Nigeria failed to supply its crude oil production figure for last month to the Organisation of Petroleum Exporting Countries, the group’s latest monthly report released on Wednesday showed.
Nigeria regained the Africa’s top oil producer status in May after it lost it to Angola in January as it recorded the biggest increase in output among its peers in the OPEC that month.
OPEC uses secondary sources to monitor its oil output, but also publishes a table of figures submitted by its member countries.
Crude oil production from Nigeria increased to 1.855 million barrels in September from 1.804 million barrels the previous month, according to secondary sources.
Based on direct communication, the nation’s output stood at 1.742 million barrels in August but no figure was made available for September’s production, according to the report.
OPEC said the group’s total production in September averaged 32.75 million bpd, showing an increase of 88,000 bpd over the previous month.
“Crude oil output increased in Libya, Nigeria, Iraq and Gabon, while production showed declines mainly in Venezuela,” it added.
The group said the uplift in the Brent crude benchmark along with elevated price differentials supported light sweet crude basket components from West and North Africa, boosting prices sizably to above $55 per barrel.
It said, “Booming refinery profits are helping West African oil producers to sell cargoes at higher values, aided by a shortage in certain types of crude amid the OPEC and non-OPEC producing countries’ voluntary production adjustments and geopolitical disturbances. Nevertheless, sales from storage, spurred on by a flat forward structure in Brent prices, capped West African crude price differentials.”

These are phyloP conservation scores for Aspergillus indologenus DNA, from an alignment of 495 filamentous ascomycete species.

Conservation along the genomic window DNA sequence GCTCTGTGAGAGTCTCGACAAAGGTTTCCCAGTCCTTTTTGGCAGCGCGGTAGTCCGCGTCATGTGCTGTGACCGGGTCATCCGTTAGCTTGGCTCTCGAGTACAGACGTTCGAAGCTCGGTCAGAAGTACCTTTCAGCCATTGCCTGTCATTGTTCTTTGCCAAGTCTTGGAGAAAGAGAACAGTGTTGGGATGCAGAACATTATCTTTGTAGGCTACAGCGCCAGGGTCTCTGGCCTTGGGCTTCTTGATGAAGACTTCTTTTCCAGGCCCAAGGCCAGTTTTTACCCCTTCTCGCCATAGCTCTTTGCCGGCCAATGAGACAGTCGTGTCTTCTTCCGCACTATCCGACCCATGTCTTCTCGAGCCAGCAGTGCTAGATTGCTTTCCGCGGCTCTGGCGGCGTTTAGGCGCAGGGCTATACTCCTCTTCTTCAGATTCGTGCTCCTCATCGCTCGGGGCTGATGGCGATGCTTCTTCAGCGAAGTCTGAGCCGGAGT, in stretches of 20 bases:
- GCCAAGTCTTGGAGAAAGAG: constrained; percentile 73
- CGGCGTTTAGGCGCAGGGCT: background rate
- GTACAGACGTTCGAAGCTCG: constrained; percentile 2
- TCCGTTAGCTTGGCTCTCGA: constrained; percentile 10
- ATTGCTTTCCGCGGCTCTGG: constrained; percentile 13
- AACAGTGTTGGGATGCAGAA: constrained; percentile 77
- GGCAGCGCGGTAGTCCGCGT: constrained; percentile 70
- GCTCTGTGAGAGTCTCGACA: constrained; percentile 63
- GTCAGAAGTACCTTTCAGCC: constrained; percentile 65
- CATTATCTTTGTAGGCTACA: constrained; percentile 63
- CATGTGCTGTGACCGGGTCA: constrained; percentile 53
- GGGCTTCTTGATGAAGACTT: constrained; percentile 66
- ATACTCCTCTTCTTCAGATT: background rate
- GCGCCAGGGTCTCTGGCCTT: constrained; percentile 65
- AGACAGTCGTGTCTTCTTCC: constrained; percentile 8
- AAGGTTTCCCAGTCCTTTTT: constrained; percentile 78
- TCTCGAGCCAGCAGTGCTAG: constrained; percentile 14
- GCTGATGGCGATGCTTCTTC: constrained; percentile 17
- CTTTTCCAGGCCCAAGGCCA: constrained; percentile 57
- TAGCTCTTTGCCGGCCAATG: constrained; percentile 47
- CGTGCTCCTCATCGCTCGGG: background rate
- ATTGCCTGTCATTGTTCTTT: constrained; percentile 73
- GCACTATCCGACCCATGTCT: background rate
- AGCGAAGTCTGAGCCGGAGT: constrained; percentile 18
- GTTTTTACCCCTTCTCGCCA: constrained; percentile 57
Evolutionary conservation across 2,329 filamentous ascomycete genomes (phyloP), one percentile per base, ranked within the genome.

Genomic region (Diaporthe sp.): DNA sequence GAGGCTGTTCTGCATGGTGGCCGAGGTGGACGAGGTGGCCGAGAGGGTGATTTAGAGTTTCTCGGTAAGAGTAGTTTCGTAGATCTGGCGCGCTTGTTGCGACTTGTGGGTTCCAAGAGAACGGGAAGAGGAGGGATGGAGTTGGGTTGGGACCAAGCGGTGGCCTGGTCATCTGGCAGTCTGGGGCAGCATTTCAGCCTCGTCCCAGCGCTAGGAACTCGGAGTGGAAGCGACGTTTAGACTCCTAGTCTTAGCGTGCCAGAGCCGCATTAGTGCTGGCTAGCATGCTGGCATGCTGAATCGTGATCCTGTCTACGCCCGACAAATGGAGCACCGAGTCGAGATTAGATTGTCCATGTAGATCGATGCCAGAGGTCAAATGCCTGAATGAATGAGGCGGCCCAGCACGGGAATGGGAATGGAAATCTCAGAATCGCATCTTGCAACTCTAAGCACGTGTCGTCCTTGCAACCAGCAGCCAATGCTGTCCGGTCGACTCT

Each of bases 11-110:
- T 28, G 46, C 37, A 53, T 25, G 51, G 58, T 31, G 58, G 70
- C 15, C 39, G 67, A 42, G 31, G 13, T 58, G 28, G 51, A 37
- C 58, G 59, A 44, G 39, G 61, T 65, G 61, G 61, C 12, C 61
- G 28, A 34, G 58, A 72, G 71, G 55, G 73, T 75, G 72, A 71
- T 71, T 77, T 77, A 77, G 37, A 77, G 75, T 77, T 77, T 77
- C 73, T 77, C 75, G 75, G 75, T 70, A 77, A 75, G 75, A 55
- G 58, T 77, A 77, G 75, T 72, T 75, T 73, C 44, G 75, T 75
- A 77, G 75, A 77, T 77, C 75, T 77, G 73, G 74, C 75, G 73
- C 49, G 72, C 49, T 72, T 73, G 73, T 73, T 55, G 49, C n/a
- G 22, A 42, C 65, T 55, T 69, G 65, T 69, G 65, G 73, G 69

Last month, OPEC endorsed Nigeria’s position that the exemption granted it at the November 2016 ministerial conference and extended in May this year should be sustained until it stabilised its crude oil production.
Nigeria had argued that although its production recovery efforts had made some appreciable progress since October last year, it was not yet out of the woods.
The Minister of State for Petroleum Resources, Dr. Ibe Kachikwu, told the meeting that even though Nigeria hit 1.802 million bpd in August, it was not enough justification for a call by some countries for it to be brought into the fold.
According to him, Nigeria will be prepared to cap its crude production when it has stabilised at 1.8 million bpd.
Last year, Nigeria saw a resurgence of militant attacks in the Niger Delta that caused the nation’s oil production to plummet to a near 30-year low of 1.4 million barrels per day from about 2.2 million bpd.